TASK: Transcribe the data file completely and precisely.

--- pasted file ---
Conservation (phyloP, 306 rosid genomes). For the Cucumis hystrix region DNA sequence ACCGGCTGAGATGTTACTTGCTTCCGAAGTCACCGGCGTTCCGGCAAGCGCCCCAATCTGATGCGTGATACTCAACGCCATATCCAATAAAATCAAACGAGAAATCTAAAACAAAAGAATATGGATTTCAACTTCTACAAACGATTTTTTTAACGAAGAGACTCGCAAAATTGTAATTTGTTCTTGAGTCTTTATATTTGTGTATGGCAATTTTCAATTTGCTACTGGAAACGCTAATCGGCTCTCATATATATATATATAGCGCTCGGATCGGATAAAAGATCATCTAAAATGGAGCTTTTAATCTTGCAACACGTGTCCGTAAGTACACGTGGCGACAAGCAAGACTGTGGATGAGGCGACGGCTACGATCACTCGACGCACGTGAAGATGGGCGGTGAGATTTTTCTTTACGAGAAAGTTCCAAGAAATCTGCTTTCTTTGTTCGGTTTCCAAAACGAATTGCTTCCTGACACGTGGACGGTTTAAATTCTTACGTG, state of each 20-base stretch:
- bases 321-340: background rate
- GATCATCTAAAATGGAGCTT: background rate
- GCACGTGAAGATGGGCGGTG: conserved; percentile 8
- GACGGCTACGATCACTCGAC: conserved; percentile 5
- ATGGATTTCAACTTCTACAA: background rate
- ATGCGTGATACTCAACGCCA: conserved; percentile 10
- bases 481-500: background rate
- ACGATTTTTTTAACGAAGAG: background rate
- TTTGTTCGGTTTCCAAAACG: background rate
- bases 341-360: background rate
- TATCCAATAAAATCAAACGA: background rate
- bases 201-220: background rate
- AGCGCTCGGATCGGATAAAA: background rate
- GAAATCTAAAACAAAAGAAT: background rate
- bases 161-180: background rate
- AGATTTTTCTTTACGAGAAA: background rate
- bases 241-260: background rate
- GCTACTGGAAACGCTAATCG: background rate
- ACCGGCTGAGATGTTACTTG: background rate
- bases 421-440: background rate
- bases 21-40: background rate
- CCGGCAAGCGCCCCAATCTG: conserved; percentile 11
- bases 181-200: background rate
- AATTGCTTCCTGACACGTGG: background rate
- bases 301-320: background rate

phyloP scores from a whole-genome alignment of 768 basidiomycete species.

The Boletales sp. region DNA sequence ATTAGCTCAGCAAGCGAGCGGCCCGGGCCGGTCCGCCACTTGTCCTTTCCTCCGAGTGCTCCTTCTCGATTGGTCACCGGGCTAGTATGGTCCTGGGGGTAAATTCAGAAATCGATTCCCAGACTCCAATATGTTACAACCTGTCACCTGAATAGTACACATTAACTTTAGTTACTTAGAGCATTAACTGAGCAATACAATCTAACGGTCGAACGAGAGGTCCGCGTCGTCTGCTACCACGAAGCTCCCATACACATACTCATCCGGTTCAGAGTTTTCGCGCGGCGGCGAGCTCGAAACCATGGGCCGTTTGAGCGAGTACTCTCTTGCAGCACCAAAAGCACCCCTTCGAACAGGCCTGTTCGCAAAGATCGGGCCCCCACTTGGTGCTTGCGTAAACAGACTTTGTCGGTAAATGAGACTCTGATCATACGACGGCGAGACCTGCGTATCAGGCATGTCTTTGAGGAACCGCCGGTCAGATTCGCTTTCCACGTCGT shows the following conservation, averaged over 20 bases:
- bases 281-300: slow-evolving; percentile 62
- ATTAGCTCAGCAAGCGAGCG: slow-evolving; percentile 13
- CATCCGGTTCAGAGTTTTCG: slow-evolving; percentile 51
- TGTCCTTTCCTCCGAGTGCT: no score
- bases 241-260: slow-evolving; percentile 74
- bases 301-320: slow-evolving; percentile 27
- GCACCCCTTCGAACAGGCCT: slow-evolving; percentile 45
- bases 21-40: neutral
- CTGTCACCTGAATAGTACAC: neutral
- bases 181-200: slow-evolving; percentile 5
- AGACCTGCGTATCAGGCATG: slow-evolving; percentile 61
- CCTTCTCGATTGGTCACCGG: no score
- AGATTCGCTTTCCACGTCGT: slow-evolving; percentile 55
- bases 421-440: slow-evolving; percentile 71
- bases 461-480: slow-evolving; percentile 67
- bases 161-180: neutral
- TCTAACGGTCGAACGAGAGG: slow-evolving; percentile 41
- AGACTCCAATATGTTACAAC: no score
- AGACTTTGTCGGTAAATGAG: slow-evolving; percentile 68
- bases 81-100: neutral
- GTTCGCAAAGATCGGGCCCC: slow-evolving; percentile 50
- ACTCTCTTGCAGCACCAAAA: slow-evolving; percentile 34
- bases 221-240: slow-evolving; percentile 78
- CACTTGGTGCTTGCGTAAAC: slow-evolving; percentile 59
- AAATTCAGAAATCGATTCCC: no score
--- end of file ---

Conservation (phyloP, 306 rosid genomes). For the Cucumis hystrix region DNA sequence ACCGGCTGAGATGTTACTTGCTTCCGAAGTCACCGGCGTTCCGGCAAGCGCCCCAATCTGATGCGTGATACTCAACGCCATATCCAATAAAATCAAACGAGAAATCTAAAACAAAAGAATATGGATTTCAACTTCTACAAACGATTTTTTTAACGAAGAGACTCGCAAAATTGTAATTTGTTCTTGAGTCTTTATATTTGTGTATGGCAATTTTCAATTTGCTACTGGAAACGCTAATCGGCTCTCATATATATATATATAGCGCTCGGATCGGATAAAAGATCATCTAAAATGGAGCTTTTAATCTTGCAACACGTGTCCGTAAGTACACGTGGCGACAAGCAAGACTGTGGATGAGGCGACGGCTACGATCACTCGACGCACGTGAAGATGGGCGGTGAGATTTTTCTTTACGAGAAAGTTCCAAGAAATCTGCTTTCTTTGTTCGGTTTCCAAAACGAATTGCTTCCTGACACGTGGACGGTTTAAATTCTTACGTG, state of each 20-base stretch:
- bases 321-340: background rate
- GATCATCTAAAATGGAGCTT: background rate
- GCACGTGAAGATGGGCGGTG: conserved; percentile 8
- GACGGCTACGATCACTCGAC: conserved; percentile 5
- ATGGATTTCAACTTCTACAA: background rate
- ATGCGTGATACTCAACGCCA: conserved; percentile 10
- bases 481-500: background rate
- ACGATTTTTTTAACGAAGAG: background rate
- TTTGTTCGGTTTCCAAAACG: background rate
- bases 341-360: background rate
- TATCCAATAAAATCAAACGA: background rate
- bases 201-220: background rate
- AGCGCTCGGATCGGATAAAA: background rate
- GAAATCTAAAACAAAAGAAT: background rate
- bases 161-180: background rate
- AGATTTTTCTTTACGAGAAA: background rate
- bases 241-260: background rate
- GCTACTGGAAACGCTAATCG: background rate
- ACCGGCTGAGATGTTACTTG: background rate
- bases 421-440: background rate
- bases 21-40: background rate
- CCGGCAAGCGCCCCAATCTG: conserved; percentile 11
- bases 181-200: background rate
- AATTGCTTCCTGACACGTGG: background rate
- bases 301-320: background rate

phyloP scores from a whole-genome alignment of 768 basidiomycete species.

The Boletales sp. region DNA sequence ATTAGCTCAGCAAGCGAGCGGCCCGGGCCGGTCCGCCACTTGTCCTTTCCTCCGAGTGCTCCTTCTCGATTGGTCACCGGGCTAGTATGGTCCTGGGGGTAAATTCAGAAATCGATTCCCAGACTCCAATATGTTACAACCTGTCACCTGAATAGTACACATTAACTTTAGTTACTTAGAGCATTAACTGAGCAATACAATCTAACGGTCGAACGAGAGGTCCGCGTCGTCTGCTACCACGAAGCTCCCATACACATACTCATCCGGTTCAGAGTTTTCGCGCGGCGGCGAGCTCGAAACCATGGGCCGTTTGAGCGAGTACTCTCTTGCAGCACCAAAAGCACCCCTTCGAACAGGCCTGTTCGCAAAGATCGGGCCCCCACTTGGTGCTTGCGTAAACAGACTTTGTCGGTAAATGAGACTCTGATCATACGACGGCGAGACCTGCGTATCAGGCATGTCTTTGAGGAACCGCCGGTCAGATTCGCTTTCCACGTCGT shows the following conservation, averaged over 20 bases:
- bases 281-300: slow-evolving; percentile 62
- ATTAGCTCAGCAAGCGAGCG: slow-evolving; percentile 13
- CATCCGGTTCAGAGTTTTCG: slow-evolving; percentile 51
- TGTCCTTTCCTCCGAGTGCT: no score
- bases 241-260: slow-evolving; percentile 74
- bases 301-320: slow-evolving; percentile 27
- GCACCCCTTCGAACAGGCCT: slow-evolving; percentile 45
- bases 21-40: neutral
- CTGTCACCTGAATAGTACAC: neutral
- bases 181-200: slow-evolving; percentile 5
- AGACCTGCGTATCAGGCATG: slow-evolving; percentile 61
- CCTTCTCGATTGGTCACCGG: no score
- AGATTCGCTTTCCACGTCGT: slow-evolving; percentile 55
- bases 421-440: slow-evolving; percentile 71
- bases 461-480: slow-evolving; percentile 67
- bases 161-180: neutral
- TCTAACGGTCGAACGAGAGG: slow-evolving; percentile 41
- AGACTCCAATATGTTACAAC: no score
- AGACTTTGTCGGTAAATGAG: slow-evolving; percentile 68
- bases 81-100: neutral
- GTTCGCAAAGATCGGGCCCC: slow-evolving; percentile 50
- ACTCTCTTGCAGCACCAAAA: slow-evolving; percentile 34
- bases 221-240: slow-evolving; percentile 78
- CACTTGGTGCTTGCGTAAAC: slow-evolving; percentile 59
- AAATTCAGAAATCGATTCCC: no score